During Women’s History Month, the White House Office of Public Engagement and the Council on Women and Girls have honored the achievements of women across the country and throughout history, while continuing the conversations about the challenges women across the nation still face. On March 31 -- National Transgender Day of Visibility -- I had the honor of speaking with leaders of the transgender women of color community during the White House’s first-ever discussion solely focused on the challenges this community faces.
Community organizers, non-profit leaders, and policy advocates from all over the country shared their stories and spoke about the issues that uniquely affect transgender women of color. We heard from panelists on issues ranging from employment and economic opportunity, to family and intimate partner violence, to access to health care. These frank conversations helped to shine a light on the work left to be done, and possible community and government solutions.
Attendees also heard from Roy Austin Jr, Deputy Assistant to the President for the Office of Urban Affairs, Justice, and Opportunity, about the steps taken by the Administration to better protect the rights of transgender people, including LGBT-specific recommendations made in the report by the President’s Task Force for 21st Century Policing that urge police departments to foster better relationships with and better statistical reporting of the transgender community. Roy also spoke about the Matthew Shepard and James Byrd, Jr. Hate Crimes Prevention Act, signed by President Obama in 2009, which expanded hate crimes law to include gender identity and sexual orientation and requires the FBI to publish statistics on hate crimes against transgender people.
I am proud to reflect on the historic steps this Administration has taken to afford greater protections for this community in just the past few months. Just yesterday, President Obama’s Executive Order on LGBT Workplace Discrimination went into effect, prohibiting federal contractors and subcontractors from discriminating on the basis of sexual orientation and gender identity. On April 3, the Department of Justice filed an important brief as part of ongoing litigation in Georgia that advocated that prison officials have the obligation to assess and treat gender dysphoria just as they would any other medical or health condition. On March 31, the CDC announced $185 million for grant opportunities for HIV prevention among transgender people and gay and bisexual men, with a particular focus on the unique needs of people of color. The Department of Housing and Urban Development issued new guidance in February designed to better serve LGBT Americans seeking to obtain a home loan and to ensure appropriate placement of transgender individuals in homeless shelters. And in December, Attorney General Eric Holder announced the Department of Justice’s position that the protections against sex discrimination under Title VII of the Civil Rights Act of 1964 extend to claims of discrimination based on gender identity, including transgender status.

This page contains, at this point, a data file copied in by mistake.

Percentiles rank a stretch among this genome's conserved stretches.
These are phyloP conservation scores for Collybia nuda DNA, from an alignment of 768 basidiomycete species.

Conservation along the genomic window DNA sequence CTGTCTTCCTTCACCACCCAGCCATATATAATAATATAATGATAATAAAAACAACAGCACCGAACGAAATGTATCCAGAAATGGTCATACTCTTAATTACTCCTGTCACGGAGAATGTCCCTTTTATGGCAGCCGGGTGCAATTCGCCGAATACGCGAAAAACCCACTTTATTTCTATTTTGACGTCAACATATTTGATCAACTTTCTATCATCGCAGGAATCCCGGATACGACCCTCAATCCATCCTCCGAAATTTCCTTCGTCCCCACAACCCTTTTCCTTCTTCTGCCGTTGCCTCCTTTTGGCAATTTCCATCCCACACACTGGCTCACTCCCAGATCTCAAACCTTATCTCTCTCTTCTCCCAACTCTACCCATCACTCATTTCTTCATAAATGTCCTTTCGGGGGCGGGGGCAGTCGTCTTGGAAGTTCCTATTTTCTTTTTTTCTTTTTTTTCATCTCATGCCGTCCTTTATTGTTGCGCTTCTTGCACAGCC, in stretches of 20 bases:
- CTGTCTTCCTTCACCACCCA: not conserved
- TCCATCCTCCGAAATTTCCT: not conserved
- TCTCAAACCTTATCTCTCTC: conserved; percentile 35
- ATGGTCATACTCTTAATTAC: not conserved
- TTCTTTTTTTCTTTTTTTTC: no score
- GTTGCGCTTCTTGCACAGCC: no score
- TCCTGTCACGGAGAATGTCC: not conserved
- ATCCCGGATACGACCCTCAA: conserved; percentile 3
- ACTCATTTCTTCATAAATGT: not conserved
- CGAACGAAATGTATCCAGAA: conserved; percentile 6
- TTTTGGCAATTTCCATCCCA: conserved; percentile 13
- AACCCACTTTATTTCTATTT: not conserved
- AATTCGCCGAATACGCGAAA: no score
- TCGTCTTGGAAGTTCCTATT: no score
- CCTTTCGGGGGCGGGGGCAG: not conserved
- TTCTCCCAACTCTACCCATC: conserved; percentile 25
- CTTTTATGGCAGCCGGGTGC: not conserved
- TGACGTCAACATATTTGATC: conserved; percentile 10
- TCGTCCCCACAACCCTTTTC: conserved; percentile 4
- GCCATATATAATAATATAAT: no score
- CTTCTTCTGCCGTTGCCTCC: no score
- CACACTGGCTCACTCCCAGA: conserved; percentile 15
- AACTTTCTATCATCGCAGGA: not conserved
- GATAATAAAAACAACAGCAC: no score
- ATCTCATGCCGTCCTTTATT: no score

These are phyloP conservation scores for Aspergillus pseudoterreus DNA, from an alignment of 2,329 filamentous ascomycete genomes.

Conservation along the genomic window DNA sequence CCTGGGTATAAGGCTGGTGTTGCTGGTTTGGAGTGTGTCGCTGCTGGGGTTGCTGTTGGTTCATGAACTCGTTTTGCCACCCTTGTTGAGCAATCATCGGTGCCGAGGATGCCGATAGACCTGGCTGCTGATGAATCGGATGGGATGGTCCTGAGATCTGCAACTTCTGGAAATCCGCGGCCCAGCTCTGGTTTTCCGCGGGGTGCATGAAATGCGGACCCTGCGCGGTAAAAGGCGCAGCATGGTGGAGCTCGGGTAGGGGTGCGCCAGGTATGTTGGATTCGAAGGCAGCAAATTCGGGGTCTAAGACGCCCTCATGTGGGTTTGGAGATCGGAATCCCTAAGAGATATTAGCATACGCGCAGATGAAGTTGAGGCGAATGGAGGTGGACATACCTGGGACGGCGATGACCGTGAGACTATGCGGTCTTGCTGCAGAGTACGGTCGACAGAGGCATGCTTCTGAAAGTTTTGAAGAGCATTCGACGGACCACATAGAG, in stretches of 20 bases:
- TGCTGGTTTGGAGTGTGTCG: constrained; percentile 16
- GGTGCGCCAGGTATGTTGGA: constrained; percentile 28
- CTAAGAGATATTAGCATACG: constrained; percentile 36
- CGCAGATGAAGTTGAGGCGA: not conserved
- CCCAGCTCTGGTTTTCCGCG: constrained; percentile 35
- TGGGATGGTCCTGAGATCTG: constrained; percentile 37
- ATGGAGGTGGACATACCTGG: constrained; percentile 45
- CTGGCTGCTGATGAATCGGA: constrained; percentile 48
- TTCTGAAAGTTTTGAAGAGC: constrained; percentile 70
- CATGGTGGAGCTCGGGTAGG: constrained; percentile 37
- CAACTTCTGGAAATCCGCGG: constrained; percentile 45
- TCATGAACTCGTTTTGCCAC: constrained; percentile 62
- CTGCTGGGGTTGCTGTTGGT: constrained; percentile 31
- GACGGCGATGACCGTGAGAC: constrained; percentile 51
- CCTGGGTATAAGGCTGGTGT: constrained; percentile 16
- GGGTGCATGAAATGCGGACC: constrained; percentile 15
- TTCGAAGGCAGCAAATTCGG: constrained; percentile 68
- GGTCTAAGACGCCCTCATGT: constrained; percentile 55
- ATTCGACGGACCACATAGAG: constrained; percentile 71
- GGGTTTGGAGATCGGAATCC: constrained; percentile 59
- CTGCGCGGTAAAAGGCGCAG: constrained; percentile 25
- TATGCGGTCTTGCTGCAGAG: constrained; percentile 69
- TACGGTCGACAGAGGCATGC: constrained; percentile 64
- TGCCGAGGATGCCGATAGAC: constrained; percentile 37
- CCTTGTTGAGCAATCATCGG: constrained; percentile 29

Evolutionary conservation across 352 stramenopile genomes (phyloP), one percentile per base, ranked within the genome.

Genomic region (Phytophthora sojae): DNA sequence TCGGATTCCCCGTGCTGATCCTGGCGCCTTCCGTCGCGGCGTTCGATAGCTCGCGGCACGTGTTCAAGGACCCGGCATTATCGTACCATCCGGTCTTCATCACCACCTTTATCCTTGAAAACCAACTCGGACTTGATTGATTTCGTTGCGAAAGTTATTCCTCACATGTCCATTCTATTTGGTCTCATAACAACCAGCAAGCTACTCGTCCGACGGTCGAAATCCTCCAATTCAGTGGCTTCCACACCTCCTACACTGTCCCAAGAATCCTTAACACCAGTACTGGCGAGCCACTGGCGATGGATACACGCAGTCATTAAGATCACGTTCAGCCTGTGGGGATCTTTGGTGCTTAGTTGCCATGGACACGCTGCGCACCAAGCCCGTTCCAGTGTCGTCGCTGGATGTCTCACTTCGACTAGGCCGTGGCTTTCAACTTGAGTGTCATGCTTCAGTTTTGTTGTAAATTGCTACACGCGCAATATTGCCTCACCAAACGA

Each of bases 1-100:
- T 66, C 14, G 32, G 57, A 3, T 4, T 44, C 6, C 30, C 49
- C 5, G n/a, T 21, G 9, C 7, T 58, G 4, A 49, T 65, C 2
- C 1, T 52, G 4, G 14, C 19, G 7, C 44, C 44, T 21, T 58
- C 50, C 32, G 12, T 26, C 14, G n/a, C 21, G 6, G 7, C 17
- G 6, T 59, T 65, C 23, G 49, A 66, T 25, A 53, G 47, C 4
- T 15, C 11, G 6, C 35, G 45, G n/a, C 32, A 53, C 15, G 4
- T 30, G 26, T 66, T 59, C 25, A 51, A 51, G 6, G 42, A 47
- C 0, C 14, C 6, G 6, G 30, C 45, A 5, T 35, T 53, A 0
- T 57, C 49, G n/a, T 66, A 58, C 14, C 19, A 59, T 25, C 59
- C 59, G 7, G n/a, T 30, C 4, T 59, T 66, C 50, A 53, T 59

Despite these significant steps, there is more work to be done. Though Women’s History Month is over, I look forward to continuing conversations around the safety, health, and well-being of all women, including transgender women of color.
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